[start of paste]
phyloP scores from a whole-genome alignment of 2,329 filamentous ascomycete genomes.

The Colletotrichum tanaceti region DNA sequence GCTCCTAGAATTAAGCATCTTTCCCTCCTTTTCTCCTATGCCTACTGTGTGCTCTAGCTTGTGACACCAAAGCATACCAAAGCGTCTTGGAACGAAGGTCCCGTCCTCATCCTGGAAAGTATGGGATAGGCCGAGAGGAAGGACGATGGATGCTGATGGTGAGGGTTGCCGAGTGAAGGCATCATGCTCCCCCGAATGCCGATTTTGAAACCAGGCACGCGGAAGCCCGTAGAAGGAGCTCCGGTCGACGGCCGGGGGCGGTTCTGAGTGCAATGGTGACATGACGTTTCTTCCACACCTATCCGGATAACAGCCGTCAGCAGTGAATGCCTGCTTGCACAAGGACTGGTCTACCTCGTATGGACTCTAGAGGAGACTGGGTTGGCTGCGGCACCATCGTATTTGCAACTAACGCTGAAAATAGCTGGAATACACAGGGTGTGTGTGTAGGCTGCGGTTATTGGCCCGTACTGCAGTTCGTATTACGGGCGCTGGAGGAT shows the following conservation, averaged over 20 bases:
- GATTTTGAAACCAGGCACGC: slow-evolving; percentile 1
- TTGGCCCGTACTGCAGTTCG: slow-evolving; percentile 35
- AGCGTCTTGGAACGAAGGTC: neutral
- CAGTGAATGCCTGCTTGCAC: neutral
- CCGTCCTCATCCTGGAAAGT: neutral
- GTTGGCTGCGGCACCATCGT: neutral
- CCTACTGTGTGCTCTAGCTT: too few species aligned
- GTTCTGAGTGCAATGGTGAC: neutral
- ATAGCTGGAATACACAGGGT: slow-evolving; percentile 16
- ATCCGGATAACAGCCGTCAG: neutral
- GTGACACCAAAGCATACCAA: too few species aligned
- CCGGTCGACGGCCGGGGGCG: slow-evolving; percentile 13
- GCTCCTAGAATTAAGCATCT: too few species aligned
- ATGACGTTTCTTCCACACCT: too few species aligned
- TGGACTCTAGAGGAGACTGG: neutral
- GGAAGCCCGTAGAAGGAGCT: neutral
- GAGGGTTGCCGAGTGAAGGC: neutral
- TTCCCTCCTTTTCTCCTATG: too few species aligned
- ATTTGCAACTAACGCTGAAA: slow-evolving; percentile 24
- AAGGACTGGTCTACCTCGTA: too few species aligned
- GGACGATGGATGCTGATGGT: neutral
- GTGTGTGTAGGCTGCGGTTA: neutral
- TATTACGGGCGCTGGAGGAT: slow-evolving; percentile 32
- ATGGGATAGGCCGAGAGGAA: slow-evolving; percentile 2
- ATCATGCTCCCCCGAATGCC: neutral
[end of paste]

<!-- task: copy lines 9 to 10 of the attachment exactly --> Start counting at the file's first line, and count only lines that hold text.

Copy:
- CCTACTGTGTGCTCTAGCTT: too few species aligned
- GTTCTGAGTGCAATGGTGAC: neutral